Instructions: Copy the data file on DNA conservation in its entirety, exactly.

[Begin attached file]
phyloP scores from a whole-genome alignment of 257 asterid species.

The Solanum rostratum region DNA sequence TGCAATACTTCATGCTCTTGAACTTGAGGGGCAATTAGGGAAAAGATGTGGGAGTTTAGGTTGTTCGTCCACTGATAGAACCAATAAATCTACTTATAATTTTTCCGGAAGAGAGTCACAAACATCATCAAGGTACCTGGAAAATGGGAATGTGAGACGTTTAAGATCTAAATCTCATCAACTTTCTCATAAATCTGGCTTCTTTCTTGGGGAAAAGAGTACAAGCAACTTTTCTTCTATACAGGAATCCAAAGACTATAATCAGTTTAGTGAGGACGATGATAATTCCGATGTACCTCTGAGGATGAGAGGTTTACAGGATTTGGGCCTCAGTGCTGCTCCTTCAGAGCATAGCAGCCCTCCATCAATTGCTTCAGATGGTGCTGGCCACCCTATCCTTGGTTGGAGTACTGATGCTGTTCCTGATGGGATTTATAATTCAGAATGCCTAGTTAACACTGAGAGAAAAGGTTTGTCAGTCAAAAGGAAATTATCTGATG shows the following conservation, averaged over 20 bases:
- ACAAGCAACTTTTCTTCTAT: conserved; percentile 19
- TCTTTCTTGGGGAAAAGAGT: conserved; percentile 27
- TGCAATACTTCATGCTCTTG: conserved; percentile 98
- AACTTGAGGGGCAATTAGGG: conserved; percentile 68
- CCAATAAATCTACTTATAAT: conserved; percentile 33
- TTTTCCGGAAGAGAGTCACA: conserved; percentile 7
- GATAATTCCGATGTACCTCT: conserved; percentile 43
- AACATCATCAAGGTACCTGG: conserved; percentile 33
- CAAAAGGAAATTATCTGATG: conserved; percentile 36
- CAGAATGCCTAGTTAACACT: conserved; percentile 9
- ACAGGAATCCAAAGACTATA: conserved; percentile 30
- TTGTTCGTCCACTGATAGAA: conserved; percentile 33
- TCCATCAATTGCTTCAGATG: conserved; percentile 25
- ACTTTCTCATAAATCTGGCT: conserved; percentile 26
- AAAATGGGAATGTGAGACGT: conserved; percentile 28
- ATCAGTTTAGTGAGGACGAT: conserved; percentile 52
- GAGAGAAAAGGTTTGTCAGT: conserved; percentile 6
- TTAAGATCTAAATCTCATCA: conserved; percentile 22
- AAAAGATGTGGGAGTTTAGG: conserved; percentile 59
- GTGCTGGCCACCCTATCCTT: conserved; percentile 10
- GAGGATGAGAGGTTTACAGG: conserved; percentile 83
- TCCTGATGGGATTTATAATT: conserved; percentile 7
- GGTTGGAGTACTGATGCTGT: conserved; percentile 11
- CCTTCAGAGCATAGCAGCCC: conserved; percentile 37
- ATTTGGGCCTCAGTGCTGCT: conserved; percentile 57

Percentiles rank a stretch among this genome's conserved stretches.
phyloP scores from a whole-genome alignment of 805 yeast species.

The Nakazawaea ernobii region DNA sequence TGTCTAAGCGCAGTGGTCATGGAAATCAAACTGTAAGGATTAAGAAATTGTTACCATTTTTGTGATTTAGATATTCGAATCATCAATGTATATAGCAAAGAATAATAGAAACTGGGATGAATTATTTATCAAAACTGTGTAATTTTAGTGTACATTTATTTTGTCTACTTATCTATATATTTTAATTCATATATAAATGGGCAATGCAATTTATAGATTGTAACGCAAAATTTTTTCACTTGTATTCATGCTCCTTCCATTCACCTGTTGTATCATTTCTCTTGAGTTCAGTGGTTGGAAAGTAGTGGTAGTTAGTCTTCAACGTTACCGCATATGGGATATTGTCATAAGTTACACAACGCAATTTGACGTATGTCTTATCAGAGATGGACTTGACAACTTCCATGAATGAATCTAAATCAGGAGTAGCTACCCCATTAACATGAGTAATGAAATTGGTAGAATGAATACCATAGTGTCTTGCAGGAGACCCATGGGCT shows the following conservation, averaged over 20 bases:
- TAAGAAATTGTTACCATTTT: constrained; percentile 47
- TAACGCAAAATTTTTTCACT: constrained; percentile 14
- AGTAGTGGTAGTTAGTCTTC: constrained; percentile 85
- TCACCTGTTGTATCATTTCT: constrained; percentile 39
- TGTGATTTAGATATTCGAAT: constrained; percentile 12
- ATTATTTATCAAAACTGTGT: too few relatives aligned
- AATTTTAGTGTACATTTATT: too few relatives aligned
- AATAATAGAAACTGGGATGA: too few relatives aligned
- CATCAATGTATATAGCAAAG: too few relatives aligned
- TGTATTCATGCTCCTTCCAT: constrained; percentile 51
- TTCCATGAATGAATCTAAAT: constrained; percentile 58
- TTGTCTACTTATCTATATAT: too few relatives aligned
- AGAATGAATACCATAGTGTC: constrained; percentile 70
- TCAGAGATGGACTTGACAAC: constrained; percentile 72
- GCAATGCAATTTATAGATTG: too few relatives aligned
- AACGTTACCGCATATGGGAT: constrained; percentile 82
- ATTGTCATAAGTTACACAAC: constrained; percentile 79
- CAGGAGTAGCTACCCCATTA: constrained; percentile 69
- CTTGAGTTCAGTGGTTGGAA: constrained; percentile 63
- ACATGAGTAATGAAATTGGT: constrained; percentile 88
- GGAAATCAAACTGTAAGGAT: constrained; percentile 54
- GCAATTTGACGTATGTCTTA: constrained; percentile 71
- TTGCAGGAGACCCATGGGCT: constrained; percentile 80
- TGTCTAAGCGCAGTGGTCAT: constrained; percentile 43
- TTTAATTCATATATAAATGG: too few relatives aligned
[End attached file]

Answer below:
phyloP scores from a whole-genome alignment of 257 asterid species.

The Solanum rostratum region DNA sequence TGCAATACTTCATGCTCTTGAACTTGAGGGGCAATTAGGGAAAAGATGTGGGAGTTTAGGTTGTTCGTCCACTGATAGAACCAATAAATCTACTTATAATTTTTCCGGAAGAGAGTCACAAACATCATCAAGGTACCTGGAAAATGGGAATGTGAGACGTTTAAGATCTAAATCTCATCAACTTTCTCATAAATCTGGCTTCTTTCTTGGGGAAAAGAGTACAAGCAACTTTTCTTCTATACAGGAATCCAAAGACTATAATCAGTTTAGTGAGGACGATGATAATTCCGATGTACCTCTGAGGATGAGAGGTTTACAGGATTTGGGCCTCAGTGCTGCTCCTTCAGAGCATAGCAGCCCTCCATCAATTGCTTCAGATGGTGCTGGCCACCCTATCCTTGGTTGGAGTACTGATGCTGTTCCTGATGGGATTTATAATTCAGAATGCCTAGTTAACACTGAGAGAAAAGGTTTGTCAGTCAAAAGGAAATTATCTGATG shows the following conservation, averaged over 20 bases:
- ACAAGCAACTTTTCTTCTAT: conserved; percentile 19
- TCTTTCTTGGGGAAAAGAGT: conserved; percentile 27
- TGCAATACTTCATGCTCTTG: conserved; percentile 98
- AACTTGAGGGGCAATTAGGG: conserved; percentile 68
- CCAATAAATCTACTTATAAT: conserved; percentile 33
- TTTTCCGGAAGAGAGTCACA: conserved; percentile 7
- GATAATTCCGATGTACCTCT: conserved; percentile 43
- AACATCATCAAGGTACCTGG: conserved; percentile 33
- CAAAAGGAAATTATCTGATG: conserved; percentile 36
- CAGAATGCCTAGTTAACACT: conserved; percentile 9
- ACAGGAATCCAAAGACTATA: conserved; percentile 30
- TTGTTCGTCCACTGATAGAA: conserved; percentile 33
- TCCATCAATTGCTTCAGATG: conserved; percentile 25
- ACTTTCTCATAAATCTGGCT: conserved; percentile 26
- AAAATGGGAATGTGAGACGT: conserved; percentile 28
- ATCAGTTTAGTGAGGACGAT: conserved; percentile 52
- GAGAGAAAAGGTTTGTCAGT: conserved; percentile 6
- TTAAGATCTAAATCTCATCA: conserved; percentile 22
- AAAAGATGTGGGAGTTTAGG: conserved; percentile 59
- GTGCTGGCCACCCTATCCTT: conserved; percentile 10
- GAGGATGAGAGGTTTACAGG: conserved; percentile 83
- TCCTGATGGGATTTATAATT: conserved; percentile 7
- GGTTGGAGTACTGATGCTGT: conserved; percentile 11
- CCTTCAGAGCATAGCAGCCC: conserved; percentile 37
- ATTTGGGCCTCAGTGCTGCT: conserved; percentile 57

Percentiles rank a stretch among this genome's conserved stretches.
phyloP scores from a whole-genome alignment of 805 yeast species.

The Nakazawaea ernobii region DNA sequence TGTCTAAGCGCAGTGGTCATGGAAATCAAACTGTAAGGATTAAGAAATTGTTACCATTTTTGTGATTTAGATATTCGAATCATCAATGTATATAGCAAAGAATAATAGAAACTGGGATGAATTATTTATCAAAACTGTGTAATTTTAGTGTACATTTATTTTGTCTACTTATCTATATATTTTAATTCATATATAAATGGGCAATGCAATTTATAGATTGTAACGCAAAATTTTTTCACTTGTATTCATGCTCCTTCCATTCACCTGTTGTATCATTTCTCTTGAGTTCAGTGGTTGGAAAGTAGTGGTAGTTAGTCTTCAACGTTACCGCATATGGGATATTGTCATAAGTTACACAACGCAATTTGACGTATGTCTTATCAGAGATGGACTTGACAACTTCCATGAATGAATCTAAATCAGGAGTAGCTACCCCATTAACATGAGTAATGAAATTGGTAGAATGAATACCATAGTGTCTTGCAGGAGACCCATGGGCT shows the following conservation, averaged over 20 bases:
- TAAGAAATTGTTACCATTTT: constrained; percentile 47
- TAACGCAAAATTTTTTCACT: constrained; percentile 14
- AGTAGTGGTAGTTAGTCTTC: constrained; percentile 85
- TCACCTGTTGTATCATTTCT: constrained; percentile 39
- TGTGATTTAGATATTCGAAT: constrained; percentile 12
- ATTATTTATCAAAACTGTGT: too few relatives aligned
- AATTTTAGTGTACATTTATT: too few relatives aligned
- AATAATAGAAACTGGGATGA: too few relatives aligned
- CATCAATGTATATAGCAAAG: too few relatives aligned
- TGTATTCATGCTCCTTCCAT: constrained; percentile 51
- TTCCATGAATGAATCTAAAT: constrained; percentile 58
- TTGTCTACTTATCTATATAT: too few relatives aligned
- AGAATGAATACCATAGTGTC: constrained; percentile 70
- TCAGAGATGGACTTGACAAC: constrained; percentile 72
- GCAATGCAATTTATAGATTG: too few relatives aligned
- AACGTTACCGCATATGGGAT: constrained; percentile 82
- ATTGTCATAAGTTACACAAC: constrained; percentile 79
- CAGGAGTAGCTACCCCATTA: constrained; percentile 69
- CTTGAGTTCAGTGGTTGGAA: constrained; percentile 63
- ACATGAGTAATGAAATTGGT: constrained; percentile 88
- GGAAATCAAACTGTAAGGAT: constrained; percentile 54
- GCAATTTGACGTATGTCTTA: constrained; percentile 71
- TTGCAGGAGACCCATGGGCT: constrained; percentile 80
- TGTCTAAGCGCAGTGGTCAT: constrained; percentile 43
- TTTAATTCATATATAAATGG: too few relatives aligned